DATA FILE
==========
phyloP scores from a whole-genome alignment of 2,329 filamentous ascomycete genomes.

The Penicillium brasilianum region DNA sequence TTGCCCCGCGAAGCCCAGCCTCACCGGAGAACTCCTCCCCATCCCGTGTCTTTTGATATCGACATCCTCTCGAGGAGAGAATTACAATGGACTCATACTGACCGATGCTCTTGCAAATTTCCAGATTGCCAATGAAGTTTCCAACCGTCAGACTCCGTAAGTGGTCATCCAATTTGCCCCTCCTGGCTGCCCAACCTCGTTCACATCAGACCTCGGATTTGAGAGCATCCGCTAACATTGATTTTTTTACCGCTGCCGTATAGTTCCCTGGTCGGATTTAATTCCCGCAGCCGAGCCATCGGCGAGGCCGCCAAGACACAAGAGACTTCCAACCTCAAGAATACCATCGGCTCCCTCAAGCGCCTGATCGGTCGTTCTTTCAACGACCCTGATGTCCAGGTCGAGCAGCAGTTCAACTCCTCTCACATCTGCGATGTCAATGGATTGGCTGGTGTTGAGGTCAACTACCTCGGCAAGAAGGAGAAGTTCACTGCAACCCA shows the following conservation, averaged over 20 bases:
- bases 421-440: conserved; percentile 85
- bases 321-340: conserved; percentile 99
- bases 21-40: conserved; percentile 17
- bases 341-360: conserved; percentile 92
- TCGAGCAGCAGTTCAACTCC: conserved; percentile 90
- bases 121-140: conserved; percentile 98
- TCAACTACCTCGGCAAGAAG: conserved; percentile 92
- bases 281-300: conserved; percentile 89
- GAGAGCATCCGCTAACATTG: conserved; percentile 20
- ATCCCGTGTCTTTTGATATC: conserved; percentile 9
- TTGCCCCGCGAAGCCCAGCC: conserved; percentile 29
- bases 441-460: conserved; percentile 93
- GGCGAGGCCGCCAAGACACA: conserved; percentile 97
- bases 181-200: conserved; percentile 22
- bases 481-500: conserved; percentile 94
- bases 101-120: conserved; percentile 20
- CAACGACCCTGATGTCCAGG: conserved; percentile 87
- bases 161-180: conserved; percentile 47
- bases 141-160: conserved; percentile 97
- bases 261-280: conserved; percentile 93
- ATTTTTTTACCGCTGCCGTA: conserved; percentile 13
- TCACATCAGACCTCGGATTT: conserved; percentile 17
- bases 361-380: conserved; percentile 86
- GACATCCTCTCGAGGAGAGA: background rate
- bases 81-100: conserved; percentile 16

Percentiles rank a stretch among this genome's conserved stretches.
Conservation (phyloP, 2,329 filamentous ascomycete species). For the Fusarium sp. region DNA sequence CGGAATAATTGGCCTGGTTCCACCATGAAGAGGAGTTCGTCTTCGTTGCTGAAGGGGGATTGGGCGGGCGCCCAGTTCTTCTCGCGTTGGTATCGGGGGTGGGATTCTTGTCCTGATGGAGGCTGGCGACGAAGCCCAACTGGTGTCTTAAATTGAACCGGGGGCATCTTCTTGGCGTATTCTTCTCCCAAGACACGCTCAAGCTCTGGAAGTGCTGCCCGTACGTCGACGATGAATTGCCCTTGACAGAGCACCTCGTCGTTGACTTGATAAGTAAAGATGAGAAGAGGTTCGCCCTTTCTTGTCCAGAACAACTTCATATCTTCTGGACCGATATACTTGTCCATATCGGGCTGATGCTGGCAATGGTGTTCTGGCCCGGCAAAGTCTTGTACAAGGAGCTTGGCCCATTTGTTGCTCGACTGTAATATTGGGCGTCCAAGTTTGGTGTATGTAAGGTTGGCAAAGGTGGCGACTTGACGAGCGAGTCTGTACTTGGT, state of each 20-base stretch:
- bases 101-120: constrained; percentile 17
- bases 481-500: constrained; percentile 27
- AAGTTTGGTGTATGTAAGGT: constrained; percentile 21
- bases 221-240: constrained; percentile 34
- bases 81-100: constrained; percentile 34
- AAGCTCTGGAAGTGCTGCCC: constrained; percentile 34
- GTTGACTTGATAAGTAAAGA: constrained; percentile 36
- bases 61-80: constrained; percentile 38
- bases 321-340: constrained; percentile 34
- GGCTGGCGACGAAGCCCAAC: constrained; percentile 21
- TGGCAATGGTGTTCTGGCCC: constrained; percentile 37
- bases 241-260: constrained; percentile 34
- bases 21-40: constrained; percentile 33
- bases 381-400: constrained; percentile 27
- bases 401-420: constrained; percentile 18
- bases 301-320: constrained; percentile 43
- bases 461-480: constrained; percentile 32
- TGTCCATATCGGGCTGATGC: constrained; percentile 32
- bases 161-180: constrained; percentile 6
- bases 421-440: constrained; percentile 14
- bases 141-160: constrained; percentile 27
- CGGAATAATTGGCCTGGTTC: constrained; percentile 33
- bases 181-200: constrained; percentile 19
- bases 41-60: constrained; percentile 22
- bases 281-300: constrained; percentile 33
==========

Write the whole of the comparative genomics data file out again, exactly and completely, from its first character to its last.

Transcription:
phyloP scores from a whole-genome alignment of 2,329 filamentous ascomycete genomes.

The Penicillium brasilianum region DNA sequence TTGCCCCGCGAAGCCCAGCCTCACCGGAGAACTCCTCCCCATCCCGTGTCTTTTGATATCGACATCCTCTCGAGGAGAGAATTACAATGGACTCATACTGACCGATGCTCTTGCAAATTTCCAGATTGCCAATGAAGTTTCCAACCGTCAGACTCCGTAAGTGGTCATCCAATTTGCCCCTCCTGGCTGCCCAACCTCGTTCACATCAGACCTCGGATTTGAGAGCATCCGCTAACATTGATTTTTTTACCGCTGCCGTATAGTTCCCTGGTCGGATTTAATTCCCGCAGCCGAGCCATCGGCGAGGCCGCCAAGACACAAGAGACTTCCAACCTCAAGAATACCATCGGCTCCCTCAAGCGCCTGATCGGTCGTTCTTTCAACGACCCTGATGTCCAGGTCGAGCAGCAGTTCAACTCCTCTCACATCTGCGATGTCAATGGATTGGCTGGTGTTGAGGTCAACTACCTCGGCAAGAAGGAGAAGTTCACTGCAACCCA shows the following conservation, averaged over 20 bases:
- bases 421-440: conserved; percentile 85
- bases 321-340: conserved; percentile 99
- bases 21-40: conserved; percentile 17
- bases 341-360: conserved; percentile 92
- TCGAGCAGCAGTTCAACTCC: conserved; percentile 90
- bases 121-140: conserved; percentile 98
- TCAACTACCTCGGCAAGAAG: conserved; percentile 92
- bases 281-300: conserved; percentile 89
- GAGAGCATCCGCTAACATTG: conserved; percentile 20
- ATCCCGTGTCTTTTGATATC: conserved; percentile 9
- TTGCCCCGCGAAGCCCAGCC: conserved; percentile 29
- bases 441-460: conserved; percentile 93
- GGCGAGGCCGCCAAGACACA: conserved; percentile 97
- bases 181-200: conserved; percentile 22
- bases 481-500: conserved; percentile 94
- bases 101-120: conserved; percentile 20
- CAACGACCCTGATGTCCAGG: conserved; percentile 87
- bases 161-180: conserved; percentile 47
- bases 141-160: conserved; percentile 97
- bases 261-280: conserved; percentile 93
- ATTTTTTTACCGCTGCCGTA: conserved; percentile 13
- TCACATCAGACCTCGGATTT: conserved; percentile 17
- bases 361-380: conserved; percentile 86
- GACATCCTCTCGAGGAGAGA: background rate
- bases 81-100: conserved; percentile 16

Percentiles rank a stretch among this genome's conserved stretches.
Conservation (phyloP, 2,329 filamentous ascomycete species). For the Fusarium sp. region DNA sequence CGGAATAATTGGCCTGGTTCCACCATGAAGAGGAGTTCGTCTTCGTTGCTGAAGGGGGATTGGGCGGGCGCCCAGTTCTTCTCGCGTTGGTATCGGGGGTGGGATTCTTGTCCTGATGGAGGCTGGCGACGAAGCCCAACTGGTGTCTTAAATTGAACCGGGGGCATCTTCTTGGCGTATTCTTCTCCCAAGACACGCTCAAGCTCTGGAAGTGCTGCCCGTACGTCGACGATGAATTGCCCTTGACAGAGCACCTCGTCGTTGACTTGATAAGTAAAGATGAGAAGAGGTTCGCCCTTTCTTGTCCAGAACAACTTCATATCTTCTGGACCGATATACTTGTCCATATCGGGCTGATGCTGGCAATGGTGTTCTGGCCCGGCAAAGTCTTGTACAAGGAGCTTGGCCCATTTGTTGCTCGACTGTAATATTGGGCGTCCAAGTTTGGTGTATGTAAGGTTGGCAAAGGTGGCGACTTGACGAGCGAGTCTGTACTTGGT, state of each 20-base stretch:
- bases 101-120: constrained; percentile 17
- bases 481-500: constrained; percentile 27
- AAGTTTGGTGTATGTAAGGT: constrained; percentile 21
- bases 221-240: constrained; percentile 34
- bases 81-100: constrained; percentile 34
- AAGCTCTGGAAGTGCTGCCC: constrained; percentile 34
- GTTGACTTGATAAGTAAAGA: constrained; percentile 36
- bases 61-80: constrained; percentile 38
- bases 321-340: constrained; percentile 34
- GGCTGGCGACGAAGCCCAAC: constrained; percentile 21
- TGGCAATGGTGTTCTGGCCC: constrained; percentile 37
- bases 241-260: constrained; percentile 34
- bases 21-40: constrained; percentile 33
- bases 381-400: constrained; percentile 27
- bases 401-420: constrained; percentile 18
- bases 301-320: constrained; percentile 43
- bases 461-480: constrained; percentile 32
- TGTCCATATCGGGCTGATGC: constrained; percentile 32
- bases 161-180: constrained; percentile 6
- bases 421-440: constrained; percentile 14
- bases 141-160: constrained; percentile 27
- CGGAATAATTGGCCTGGTTC: constrained; percentile 33
- bases 181-200: constrained; percentile 19
- bases 41-60: constrained; percentile 22
- bases 281-300: constrained; percentile 33